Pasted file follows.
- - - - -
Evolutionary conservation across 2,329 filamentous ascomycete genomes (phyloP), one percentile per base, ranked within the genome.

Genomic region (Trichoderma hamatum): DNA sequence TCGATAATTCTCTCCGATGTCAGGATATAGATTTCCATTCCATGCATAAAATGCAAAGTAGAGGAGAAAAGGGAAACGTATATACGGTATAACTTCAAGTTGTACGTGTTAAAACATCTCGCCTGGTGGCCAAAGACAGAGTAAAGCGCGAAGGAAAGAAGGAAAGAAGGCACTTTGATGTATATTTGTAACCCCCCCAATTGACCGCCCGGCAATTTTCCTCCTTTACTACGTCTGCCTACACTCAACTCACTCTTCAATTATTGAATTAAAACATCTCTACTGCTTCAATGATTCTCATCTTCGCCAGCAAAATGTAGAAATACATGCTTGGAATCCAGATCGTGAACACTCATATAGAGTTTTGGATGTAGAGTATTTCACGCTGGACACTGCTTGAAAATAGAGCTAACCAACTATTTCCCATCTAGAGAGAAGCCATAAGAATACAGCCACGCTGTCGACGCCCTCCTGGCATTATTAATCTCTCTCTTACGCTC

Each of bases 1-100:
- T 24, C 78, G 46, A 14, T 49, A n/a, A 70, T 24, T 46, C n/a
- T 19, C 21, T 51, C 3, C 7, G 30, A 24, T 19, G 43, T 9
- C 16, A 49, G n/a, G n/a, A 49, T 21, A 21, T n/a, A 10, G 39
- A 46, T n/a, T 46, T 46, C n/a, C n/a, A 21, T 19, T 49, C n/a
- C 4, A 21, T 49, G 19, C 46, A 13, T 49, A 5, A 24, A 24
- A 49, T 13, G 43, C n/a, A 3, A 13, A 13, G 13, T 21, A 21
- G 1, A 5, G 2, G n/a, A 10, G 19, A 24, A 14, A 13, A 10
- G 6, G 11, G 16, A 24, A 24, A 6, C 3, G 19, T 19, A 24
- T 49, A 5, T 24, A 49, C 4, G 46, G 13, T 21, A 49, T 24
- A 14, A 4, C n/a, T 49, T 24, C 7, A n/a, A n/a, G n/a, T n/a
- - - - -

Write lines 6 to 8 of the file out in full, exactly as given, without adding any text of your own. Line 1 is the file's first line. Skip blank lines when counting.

- C 16, A 49, G n/a, G n/a, A 49, T 21, A 21, T n/a, A 10, G 39
- A 46, T n/a, T 46, T 46, C n/a, C n/a, A 21, T 19, T 49, C n/a
- C 4, A 21, T 49, G 19, C 46, A 13, T 49, A 5, A 24, A 24